• Any type of physical, emotional, or sexual abuse: Abusive acts of any kind are serious warning signs you should not become involved with an individual. If you are in an abusive relationship already, meeting with a therapist can be beneficial in order to obtain help and healing.
  • Substance abuse: If your partner struggles with drinking or drug use, be aware this can be detrimental to any relationship. If you notice early on this is a problem for your partner, establish some healthy boundaries for yourself by avoiding getting involved and encourage them to seek help.

Relationships can be challenging enough without mixing in any of the issues listed above. When you start dating someone new, be on the lookout for red flags that may indicate you could have problems later. If you are already involved in a toxic relationship, seeking out the guidance of a compassionate therapist can be beneficial in order to learn healthier ways of setting boundaries and connecting with others.

© Copyright 2017 GoodTherapy.org. All rights reserved. Permission to publish granted by Wendy Salazar, MFT, GoodTherapy.org Topic Expert

The preceding article was solely written by the author named above. Any views and opinions expressed are not necessarily shared by GoodTherapy.org. Questions or concerns about the preceding article can be directed to the author or posted as a comment below.

  • Leave a Comment
  • Livvy

    September 6th, 2017 at 11:31 AM

    There are so many things that are difficult to see while you are in their midst. Sometimes it is only after you have been able to extricate yourself that you will then find that it is possible to have perfect vision. Even afterwards the tendency could be there to still blame yourself when clearly (to most people anyway) that you are the one who has suffered at the hands of this person who has emotionally manipulated and possibly even abused you.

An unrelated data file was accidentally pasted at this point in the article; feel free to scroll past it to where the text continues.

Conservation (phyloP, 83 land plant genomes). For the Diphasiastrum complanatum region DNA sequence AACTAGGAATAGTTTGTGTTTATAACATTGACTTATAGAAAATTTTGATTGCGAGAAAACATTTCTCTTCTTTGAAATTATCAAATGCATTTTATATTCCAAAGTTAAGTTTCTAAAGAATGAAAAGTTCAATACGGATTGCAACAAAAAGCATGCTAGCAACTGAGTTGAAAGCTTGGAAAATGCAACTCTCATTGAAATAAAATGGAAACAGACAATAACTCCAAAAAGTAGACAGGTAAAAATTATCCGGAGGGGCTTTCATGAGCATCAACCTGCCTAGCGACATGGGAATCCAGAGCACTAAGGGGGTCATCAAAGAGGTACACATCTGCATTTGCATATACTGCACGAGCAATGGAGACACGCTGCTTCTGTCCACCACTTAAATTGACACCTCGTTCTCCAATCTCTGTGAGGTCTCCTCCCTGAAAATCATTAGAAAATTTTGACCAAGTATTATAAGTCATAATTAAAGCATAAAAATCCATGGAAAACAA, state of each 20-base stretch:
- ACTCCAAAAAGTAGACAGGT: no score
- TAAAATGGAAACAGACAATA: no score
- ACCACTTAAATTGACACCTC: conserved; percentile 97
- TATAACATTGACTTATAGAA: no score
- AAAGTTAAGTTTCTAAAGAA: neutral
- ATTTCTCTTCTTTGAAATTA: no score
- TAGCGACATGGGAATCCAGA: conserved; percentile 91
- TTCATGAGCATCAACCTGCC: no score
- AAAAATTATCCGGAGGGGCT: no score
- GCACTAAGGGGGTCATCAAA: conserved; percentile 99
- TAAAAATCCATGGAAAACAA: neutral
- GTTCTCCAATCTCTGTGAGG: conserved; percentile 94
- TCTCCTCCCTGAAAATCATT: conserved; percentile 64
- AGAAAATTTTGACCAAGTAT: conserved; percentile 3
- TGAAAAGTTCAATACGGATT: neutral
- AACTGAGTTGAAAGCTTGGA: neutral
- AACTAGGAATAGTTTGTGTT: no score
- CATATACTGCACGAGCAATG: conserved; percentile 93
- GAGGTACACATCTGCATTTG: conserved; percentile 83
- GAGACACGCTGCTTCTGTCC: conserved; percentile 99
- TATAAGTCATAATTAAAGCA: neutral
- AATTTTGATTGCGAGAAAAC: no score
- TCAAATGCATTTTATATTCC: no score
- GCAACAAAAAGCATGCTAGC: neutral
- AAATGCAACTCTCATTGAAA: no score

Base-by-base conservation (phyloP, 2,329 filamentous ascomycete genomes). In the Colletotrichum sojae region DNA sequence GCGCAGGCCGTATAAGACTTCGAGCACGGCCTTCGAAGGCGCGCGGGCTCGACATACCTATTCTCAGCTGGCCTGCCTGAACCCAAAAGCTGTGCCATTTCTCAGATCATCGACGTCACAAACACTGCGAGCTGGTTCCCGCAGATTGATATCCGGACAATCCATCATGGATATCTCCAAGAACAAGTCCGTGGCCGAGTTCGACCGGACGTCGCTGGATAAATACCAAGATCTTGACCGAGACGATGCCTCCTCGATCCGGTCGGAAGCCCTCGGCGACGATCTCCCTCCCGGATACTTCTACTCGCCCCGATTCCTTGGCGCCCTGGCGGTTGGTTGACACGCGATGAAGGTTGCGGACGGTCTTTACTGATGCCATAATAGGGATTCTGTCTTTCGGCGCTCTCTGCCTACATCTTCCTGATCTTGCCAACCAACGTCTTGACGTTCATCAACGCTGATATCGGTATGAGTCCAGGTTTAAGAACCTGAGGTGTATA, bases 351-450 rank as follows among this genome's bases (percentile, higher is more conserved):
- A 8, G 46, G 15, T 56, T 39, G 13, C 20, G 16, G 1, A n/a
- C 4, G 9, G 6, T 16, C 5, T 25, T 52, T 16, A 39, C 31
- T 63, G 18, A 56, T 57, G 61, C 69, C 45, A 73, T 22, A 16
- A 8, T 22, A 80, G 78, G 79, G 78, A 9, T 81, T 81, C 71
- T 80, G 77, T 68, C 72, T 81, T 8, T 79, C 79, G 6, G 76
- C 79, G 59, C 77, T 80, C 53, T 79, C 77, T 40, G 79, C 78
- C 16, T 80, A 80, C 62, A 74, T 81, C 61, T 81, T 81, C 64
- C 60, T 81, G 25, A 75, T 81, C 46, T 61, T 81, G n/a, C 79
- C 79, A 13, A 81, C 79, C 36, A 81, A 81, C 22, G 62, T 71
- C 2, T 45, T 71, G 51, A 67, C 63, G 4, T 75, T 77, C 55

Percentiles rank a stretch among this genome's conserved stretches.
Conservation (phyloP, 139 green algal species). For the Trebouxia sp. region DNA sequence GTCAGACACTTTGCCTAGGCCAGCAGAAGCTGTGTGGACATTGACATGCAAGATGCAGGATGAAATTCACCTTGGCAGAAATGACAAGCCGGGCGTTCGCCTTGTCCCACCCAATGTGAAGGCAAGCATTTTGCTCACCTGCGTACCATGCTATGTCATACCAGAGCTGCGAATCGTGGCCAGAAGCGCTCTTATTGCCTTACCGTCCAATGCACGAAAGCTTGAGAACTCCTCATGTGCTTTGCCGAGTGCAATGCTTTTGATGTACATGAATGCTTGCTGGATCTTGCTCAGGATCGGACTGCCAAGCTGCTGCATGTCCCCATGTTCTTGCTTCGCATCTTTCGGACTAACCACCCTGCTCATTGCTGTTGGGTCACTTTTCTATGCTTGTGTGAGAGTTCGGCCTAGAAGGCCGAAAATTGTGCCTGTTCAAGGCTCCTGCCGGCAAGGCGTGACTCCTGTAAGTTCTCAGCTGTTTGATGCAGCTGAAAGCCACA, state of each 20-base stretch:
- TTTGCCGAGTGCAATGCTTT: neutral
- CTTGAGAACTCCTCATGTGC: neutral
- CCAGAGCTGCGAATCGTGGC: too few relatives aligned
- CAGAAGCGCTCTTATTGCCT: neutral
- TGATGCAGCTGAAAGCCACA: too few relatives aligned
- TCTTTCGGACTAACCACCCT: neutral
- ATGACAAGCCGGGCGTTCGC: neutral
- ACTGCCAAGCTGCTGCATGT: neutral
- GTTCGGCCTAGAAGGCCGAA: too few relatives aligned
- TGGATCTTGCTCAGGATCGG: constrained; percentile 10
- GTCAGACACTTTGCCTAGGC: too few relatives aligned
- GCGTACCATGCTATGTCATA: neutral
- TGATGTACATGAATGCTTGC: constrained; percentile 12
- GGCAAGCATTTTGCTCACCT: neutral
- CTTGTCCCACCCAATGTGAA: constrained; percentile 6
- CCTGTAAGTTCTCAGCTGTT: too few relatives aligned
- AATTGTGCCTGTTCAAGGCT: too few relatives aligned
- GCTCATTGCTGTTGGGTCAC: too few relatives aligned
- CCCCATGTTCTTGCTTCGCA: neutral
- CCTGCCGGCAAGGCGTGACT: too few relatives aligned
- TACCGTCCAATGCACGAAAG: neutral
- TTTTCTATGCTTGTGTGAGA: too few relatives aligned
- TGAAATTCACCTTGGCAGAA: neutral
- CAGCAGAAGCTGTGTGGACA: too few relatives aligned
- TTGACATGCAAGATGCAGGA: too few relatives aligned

• Cara

    September 7th, 2017 at 10:32 AM

    You want and need to be in a relationship with someone who will bring out the very best in you, not highlight that which is the worst. If you find that you are with someone who is constantly making you second guess yourself and who you really feel that you are, then it is likely that this is not going to be a good fit for you. It is never, no matter what you might think, too late to walk away from that kind of relationship.

  • miles

    September 7th, 2017 at 2:12 PM

    if you are looking for the signs it probably means that you are

  • Cam

    September 8th, 2017 at 9:28 AM

    Literally felt sick to my stomach at the thought of my boyfriend coming home until I left him and moved out. I could not take the emotional and verbal abuse from him anymore and although a tough decision to make, it was ultimately the best one to make.

  • Wendy Salazar

    September 8th, 2017 at 9:04 PM

    Hi Cam, You definitely made the right choice, even though it may have felt difficult at the time. We all deserve to be treated with respect, not constantly put down and mistreated. Leaving an abusive relationship is definitely an act of self-love and a way to set healthier boundaries for yourself.

  • jonah

    September 13th, 2017 at 10:33 AM

    I seem to only attract toxicity

Leave a Comment

By commenting you acknowledge acceptance of GoodTherapy.org's Terms and Conditions of Use.

* Indicates required field.

GoodTherapy uses cookies to personalize content and ads to provide better services for our users and to analyze our traffic. By continuing to use this site you consent to our cookies.